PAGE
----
The editorial board of The Oklahoman and NewsOK.com never ceases to astound in its crass, illogical arguments against adequate funding for our public education systems here.
Oklahoma ranks 49th in the nation in per pupil spending. It has cut education the most of any state since the economic downturn way back in 2008. Teacher salaries are some of the lowest in the country, and THE absolute lowest in the region, and thus we face a major teacher shortage as our educators flock to neighboring states, such as Texas, which pays them a lot more money.
But The Oklahoman thinks all we need is a little history lesson about this “talk of a teacher crisis in Oklahoma.”
This little smirk of right-wing whackery appeared over the weekend in the newspaper’s Oklahoma ScissorTales column:
The more things change . . .
There’s been much talk of a teacher crisis in Oklahoma, with calls to raise teacher salaries by as much as $5,000 annually, regardless of performance. Based on the rhetoric, one might think Oklahoma faces an unprecedented teacher-pay issue. But a look at the platform of former Oklahoma Gov. E.W. Marland suggests otherwise. Among other things, when Marland ran for governor in 1934, he vowed to provide “prompt pay, better salaries for teachers.” In 1935, the Oklahoma City Classroom Teachers Association called for withholding state aid from districts that paid teachers less than $720 (or $12,505 in 2015 dollars). As that indicates, teacher pay is an issue that never goes away, and today’s situation is less severe than in the past. The average teacher receives over $44,000 today (with benefits) and no one campaigns on the need for “prompt” payment of teachers, because that’s no longer an issue.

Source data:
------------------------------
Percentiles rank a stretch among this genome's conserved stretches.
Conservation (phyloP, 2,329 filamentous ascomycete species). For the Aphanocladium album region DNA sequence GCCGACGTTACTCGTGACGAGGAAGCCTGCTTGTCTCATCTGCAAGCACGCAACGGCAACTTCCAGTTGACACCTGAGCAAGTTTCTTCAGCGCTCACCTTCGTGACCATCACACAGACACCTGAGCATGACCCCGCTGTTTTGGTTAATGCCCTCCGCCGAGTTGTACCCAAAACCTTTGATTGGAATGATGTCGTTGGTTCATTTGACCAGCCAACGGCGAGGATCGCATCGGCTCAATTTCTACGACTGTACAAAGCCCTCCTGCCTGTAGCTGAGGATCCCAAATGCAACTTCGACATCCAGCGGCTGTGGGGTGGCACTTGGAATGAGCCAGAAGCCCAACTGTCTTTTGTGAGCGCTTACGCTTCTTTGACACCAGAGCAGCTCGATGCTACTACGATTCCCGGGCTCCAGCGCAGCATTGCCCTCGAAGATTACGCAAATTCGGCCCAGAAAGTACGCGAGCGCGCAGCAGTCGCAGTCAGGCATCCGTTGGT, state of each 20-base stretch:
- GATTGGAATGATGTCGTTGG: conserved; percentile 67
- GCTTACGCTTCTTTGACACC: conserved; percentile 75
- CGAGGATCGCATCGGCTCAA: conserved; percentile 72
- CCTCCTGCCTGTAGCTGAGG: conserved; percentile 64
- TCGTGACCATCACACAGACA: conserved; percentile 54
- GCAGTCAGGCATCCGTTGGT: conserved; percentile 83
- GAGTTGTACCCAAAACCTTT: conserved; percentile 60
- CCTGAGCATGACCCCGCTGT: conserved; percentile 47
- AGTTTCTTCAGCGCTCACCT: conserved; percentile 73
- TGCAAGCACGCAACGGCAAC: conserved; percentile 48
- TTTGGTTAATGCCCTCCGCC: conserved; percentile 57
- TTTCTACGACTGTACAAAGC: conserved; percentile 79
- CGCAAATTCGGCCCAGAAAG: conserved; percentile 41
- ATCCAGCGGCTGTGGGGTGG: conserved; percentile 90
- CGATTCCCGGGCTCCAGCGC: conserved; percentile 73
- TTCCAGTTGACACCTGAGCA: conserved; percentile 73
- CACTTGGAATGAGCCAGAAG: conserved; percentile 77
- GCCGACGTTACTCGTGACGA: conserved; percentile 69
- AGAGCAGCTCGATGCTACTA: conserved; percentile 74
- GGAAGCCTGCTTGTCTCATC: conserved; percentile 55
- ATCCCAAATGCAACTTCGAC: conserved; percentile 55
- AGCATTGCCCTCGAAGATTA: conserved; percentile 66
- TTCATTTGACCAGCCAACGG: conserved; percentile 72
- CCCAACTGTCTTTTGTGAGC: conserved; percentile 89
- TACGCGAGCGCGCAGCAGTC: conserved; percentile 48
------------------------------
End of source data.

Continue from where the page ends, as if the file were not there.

So here’s the logic behind this stretch of sophomoric argumentation: In the 1930s Great Depression, teachers in Oklahoma were not paid well or promptly. Consequently, there’s no real “teacher crisis in Oklahoma” these days because teachers do get paid on a regular basis now and their salaries are much higher these days.
How can one even respond to such nonsensical drivel? Things were different here in Oklahoma during the Great Depression? Oklahoma had only been a state for 27 years in 1934? The cost and standard of living is much different today than it was in 1934? The world, and even Oklahoma, has evolved since 1934? The argument doesn’t compute? That dog don’t hunt?
Of course, the mini-editorial doesn’t mention any of the information I bring up in the second paragraph of this post nor does it go into detail about school districts facing teacher shortages. This is called a fallacy or the error of omission. The low teacher salaries here in comparison to other states is crucial to any discussion about education in Oklahoma.
What’s even worse is that the paragraph is a disingenuous—I would even say immoral—piece of deceit and subterfuge. The real issue here is that there’s an ongoing initiative petition drive to place a measure on the 2016 general election ballot that would allow voters to raise the state’s sale tax by one penny to raise money for our underfunded education systems. University of Oklahoma President David Boren is leading the effort, which would raise teacher salaries here by $5,000 a year. Editorial writers at The Oklahoman need to just say upfront they oppose the sales tax increase instead of trying to appeal to the lowest common denominators here with ridiculous comparisons and huge omissions of fact. The paragraph combines hicksville stupidity with right-wing extremism or are they just the same thing?